The first panelist Jason Gray, the Community Harvest Coordinator at the Ottawa Food Bank, works with local farmers to harvest fresh produce that is then distributed to people in need throughout Ottawa. Since the closure of the Loblaws fresh food distribution center in Ottawa, farmers are forced to send their produce to the main distribution center in Toronto where it is then shipped back to stock restaurants and stores here in Ottawa. The closure of this terminal has left a void in the distribution network and made access to local food difficult for large retailers and restaurateurs who don’t have time to deal directly with many farmers. The Ottawa Food Bank felt this strongly as they previously relied on fresh food donations directly from this facility. Jason discussed how the Ottawa Food Bank has had to develop a distribution hub of their own that buys or receives donations of excess fresh food directly from local farmers which it then distributes to food bank hubs across the city. This year they gleaned, grew and accepted donations of almost 46, 000 lbs of local fresh produce. Members of the audience representing the Ottawa food industry were interested in how this model could be reproduced to provide a centralized distribution point for local food in the Ottawa area.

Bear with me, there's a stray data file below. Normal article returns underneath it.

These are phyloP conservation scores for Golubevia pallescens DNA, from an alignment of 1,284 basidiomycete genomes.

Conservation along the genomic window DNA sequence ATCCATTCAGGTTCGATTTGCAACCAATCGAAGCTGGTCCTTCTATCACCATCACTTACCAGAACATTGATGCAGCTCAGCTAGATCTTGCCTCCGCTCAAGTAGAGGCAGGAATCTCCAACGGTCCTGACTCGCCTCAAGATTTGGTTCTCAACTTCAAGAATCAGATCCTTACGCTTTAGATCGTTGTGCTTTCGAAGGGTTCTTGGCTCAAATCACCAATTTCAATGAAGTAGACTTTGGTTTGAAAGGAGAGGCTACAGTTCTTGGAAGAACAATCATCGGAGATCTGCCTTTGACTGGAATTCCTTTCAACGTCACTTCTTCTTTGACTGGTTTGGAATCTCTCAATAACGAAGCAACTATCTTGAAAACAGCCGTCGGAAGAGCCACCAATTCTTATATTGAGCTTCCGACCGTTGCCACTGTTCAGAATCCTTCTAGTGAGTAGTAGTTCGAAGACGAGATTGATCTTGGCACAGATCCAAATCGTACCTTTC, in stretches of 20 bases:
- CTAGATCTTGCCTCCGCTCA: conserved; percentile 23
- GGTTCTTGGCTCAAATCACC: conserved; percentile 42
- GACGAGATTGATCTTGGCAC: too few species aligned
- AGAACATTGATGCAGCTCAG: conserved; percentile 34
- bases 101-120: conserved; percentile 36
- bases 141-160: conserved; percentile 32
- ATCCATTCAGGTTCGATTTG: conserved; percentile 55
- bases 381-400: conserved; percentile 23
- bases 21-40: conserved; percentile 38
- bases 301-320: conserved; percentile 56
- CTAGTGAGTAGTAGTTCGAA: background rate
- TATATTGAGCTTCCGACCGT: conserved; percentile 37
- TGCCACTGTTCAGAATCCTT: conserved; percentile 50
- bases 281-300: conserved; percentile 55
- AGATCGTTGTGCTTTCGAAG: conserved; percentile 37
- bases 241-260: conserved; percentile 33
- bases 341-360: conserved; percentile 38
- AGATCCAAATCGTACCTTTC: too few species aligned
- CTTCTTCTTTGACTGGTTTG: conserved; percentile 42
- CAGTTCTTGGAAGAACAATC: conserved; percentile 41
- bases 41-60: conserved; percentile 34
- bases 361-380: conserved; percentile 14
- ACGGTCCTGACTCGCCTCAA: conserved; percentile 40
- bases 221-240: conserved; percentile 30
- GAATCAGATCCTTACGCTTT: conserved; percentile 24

The next panelist was Emily Sinclair; an urban planner with MMM Group and an advocate of food security planning initiatives. She discussed how planners and developers have a wonderful opportunity to incorporate food into new buildings in the city by including space for community gardens, rooftop gardens and neighbourhood food infrastructure. She also challenged the planning department to make food security a priority in the Official Plan and other planning documents. The city planning department also needs to acknowledge and preserve existing land uses that contribute to a city’s food security (e.g. community gardens; fruit trees in parks) and ensure that zoning restrictions don’t hinder food retailing in neighbourhoods; e.i. create zoning requirements that encourage diverse and healthy food retailing options – think the food truck debates.